Make your own
CARTO gives you a choice of light-to-dark or dark-to-light sequential palettes. Generally lighter colors are understood as less and darker colors as more. You can reverse that if you’re using a dark basemap and want your more values to stand out most. Make sure to use a legend.
You can also create your own palettes in CARTO! Enter the colors you want in your map’s swatch color pickers or CartoCSS code.
Since there are no exact rules for adjusting color to get the best palette, it requires experimentation and using your own judgement. There are guidelines though! According to Cynthia Brewer changes in lightness should be the most prominent difference across sequential palette colors. A good starting point is to pick one color and incrementally change it’s value for each swatch, while keeping hue and saturation the same.
A quick CartoCSS trick for this is lighten if you’re starting with a light color (there’s also darken for the opposite effect).
We used both in this map of Valencia, with data taken from the Data Observatory:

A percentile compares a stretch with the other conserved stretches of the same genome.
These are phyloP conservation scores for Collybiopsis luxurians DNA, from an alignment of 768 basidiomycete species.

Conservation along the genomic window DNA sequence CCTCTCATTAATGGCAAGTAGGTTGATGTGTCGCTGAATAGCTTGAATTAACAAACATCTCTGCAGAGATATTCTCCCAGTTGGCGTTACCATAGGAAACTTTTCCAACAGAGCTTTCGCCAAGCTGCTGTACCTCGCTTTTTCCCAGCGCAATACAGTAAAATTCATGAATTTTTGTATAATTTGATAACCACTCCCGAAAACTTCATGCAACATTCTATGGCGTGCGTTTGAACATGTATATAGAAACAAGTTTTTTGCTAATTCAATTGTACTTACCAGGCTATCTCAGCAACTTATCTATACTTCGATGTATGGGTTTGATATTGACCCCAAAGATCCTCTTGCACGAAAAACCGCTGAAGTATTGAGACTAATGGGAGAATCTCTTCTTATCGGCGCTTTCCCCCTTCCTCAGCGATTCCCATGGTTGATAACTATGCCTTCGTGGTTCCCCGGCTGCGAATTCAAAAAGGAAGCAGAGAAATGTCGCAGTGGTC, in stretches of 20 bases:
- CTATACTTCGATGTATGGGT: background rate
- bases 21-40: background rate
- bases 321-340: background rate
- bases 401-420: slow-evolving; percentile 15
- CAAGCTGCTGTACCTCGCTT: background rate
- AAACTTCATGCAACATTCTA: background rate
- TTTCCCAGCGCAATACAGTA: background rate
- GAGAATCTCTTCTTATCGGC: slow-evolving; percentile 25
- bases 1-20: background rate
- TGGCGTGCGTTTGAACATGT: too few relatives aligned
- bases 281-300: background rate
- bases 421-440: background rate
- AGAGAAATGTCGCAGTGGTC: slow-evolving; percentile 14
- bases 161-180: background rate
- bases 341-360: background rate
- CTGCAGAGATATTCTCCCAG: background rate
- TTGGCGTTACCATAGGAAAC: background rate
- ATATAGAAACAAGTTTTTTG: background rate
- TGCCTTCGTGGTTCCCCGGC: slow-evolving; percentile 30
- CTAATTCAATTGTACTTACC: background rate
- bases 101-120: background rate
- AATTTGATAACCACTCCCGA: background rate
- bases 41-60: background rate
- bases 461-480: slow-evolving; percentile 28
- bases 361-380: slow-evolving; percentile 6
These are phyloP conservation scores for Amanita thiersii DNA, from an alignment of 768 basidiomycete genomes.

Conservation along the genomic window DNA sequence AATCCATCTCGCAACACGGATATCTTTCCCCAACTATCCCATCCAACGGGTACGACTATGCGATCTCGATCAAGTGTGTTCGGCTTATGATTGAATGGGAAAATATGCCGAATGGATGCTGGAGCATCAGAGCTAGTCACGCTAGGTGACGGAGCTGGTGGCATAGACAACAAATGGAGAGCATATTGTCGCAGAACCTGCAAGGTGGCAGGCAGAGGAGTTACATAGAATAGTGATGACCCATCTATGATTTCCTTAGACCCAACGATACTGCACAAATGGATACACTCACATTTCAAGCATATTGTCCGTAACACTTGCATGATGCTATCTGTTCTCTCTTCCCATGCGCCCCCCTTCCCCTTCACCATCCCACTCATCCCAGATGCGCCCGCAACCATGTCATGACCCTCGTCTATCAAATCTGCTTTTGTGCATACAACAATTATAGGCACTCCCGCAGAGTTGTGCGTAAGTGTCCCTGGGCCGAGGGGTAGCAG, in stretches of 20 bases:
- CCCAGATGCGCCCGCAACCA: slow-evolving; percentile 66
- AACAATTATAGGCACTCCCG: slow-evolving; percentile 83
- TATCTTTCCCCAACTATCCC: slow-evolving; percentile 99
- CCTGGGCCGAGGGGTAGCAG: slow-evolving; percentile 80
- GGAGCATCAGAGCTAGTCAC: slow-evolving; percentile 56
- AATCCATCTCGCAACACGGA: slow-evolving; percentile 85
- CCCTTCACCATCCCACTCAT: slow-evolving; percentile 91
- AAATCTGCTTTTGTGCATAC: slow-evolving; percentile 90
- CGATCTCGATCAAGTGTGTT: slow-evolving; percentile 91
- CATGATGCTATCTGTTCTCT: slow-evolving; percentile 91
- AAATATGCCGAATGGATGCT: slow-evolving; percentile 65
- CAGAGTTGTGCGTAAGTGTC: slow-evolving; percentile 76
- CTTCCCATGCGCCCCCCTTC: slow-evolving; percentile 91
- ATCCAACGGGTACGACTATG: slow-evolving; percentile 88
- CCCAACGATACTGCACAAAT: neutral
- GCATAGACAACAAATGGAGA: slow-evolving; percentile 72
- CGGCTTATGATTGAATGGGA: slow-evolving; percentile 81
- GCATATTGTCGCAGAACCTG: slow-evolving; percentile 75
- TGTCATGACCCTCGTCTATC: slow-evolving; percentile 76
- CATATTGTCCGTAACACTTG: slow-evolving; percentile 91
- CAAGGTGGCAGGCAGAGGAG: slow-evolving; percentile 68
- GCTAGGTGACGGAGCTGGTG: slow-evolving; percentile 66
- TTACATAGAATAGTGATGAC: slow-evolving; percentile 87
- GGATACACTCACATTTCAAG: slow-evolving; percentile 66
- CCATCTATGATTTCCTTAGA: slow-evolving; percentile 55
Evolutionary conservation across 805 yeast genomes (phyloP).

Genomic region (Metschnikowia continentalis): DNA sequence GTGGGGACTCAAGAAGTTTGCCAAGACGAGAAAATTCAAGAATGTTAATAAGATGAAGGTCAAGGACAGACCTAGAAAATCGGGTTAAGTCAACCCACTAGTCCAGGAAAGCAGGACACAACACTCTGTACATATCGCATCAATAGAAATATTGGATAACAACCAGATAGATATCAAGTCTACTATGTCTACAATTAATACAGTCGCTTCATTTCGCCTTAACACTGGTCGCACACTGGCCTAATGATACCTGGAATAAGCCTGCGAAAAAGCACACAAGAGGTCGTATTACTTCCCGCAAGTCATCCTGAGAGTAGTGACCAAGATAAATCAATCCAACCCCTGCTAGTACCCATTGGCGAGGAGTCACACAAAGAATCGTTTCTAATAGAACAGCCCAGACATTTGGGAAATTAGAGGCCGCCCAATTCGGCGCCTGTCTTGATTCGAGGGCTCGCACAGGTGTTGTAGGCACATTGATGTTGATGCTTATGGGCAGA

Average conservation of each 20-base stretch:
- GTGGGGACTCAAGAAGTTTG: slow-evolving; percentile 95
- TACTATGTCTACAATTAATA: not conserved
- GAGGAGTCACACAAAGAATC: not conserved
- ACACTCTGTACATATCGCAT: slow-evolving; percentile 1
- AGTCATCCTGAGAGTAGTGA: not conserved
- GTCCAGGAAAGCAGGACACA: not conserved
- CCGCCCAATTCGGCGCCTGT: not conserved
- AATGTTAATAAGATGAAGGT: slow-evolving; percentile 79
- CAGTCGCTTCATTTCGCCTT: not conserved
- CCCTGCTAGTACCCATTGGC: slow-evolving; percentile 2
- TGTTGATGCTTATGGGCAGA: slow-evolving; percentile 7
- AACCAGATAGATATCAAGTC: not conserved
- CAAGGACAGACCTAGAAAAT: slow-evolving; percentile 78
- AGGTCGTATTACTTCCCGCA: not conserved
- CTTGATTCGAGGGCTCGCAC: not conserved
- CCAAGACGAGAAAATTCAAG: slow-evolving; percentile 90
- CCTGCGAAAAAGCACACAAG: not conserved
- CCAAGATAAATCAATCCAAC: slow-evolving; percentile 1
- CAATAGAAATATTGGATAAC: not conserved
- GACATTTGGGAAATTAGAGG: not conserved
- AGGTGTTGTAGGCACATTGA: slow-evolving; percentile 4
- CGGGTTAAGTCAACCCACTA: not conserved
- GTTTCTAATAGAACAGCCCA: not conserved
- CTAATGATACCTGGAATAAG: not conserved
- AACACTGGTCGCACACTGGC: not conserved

Notice we used a variable in this map’s code below,
@grn. It makes editing more efficient because we can reuse this variable through out the code. CartoCSS variables must be prepended with an @ symbol.
Explore other color-generating shortcuts with these CartoCSS parameters!
You should aim for equal value differences between sequential palette colors. The change in brightness between our map’s last two legend swatches looks more dramatic than between the first two:
You can check value (lightness) numbers for each swatch with tools like this browser extension. Then you can adjust those numbers in your preferred color picker tool, and paste the output color’s hex code into your map’s CartoCSS or swatch color picker. For example we edited the palette above so the value changed by 15 between each swatch:
It’s easier to see the difference between polygons now. To make our swatches stand out from each other even more, we can adjust the saturation and hue. CARTO already has a default green sequential palette that works better:
This palette is better because it’s colors make it easier to differentiate our map’s polygons at a glance. Compare the map above to this one:
Use a divergent palette when you want to highlight a natural midpoint in your data, such as when you are mapping temperature and have values above and below zero degrees. Divergent palettes show two opposing hues radiating out from a neutral midpoint color. They are often used for election maps. Here’s a different kind of example showing the male vs. female percentage of total population in Spanish census tracts: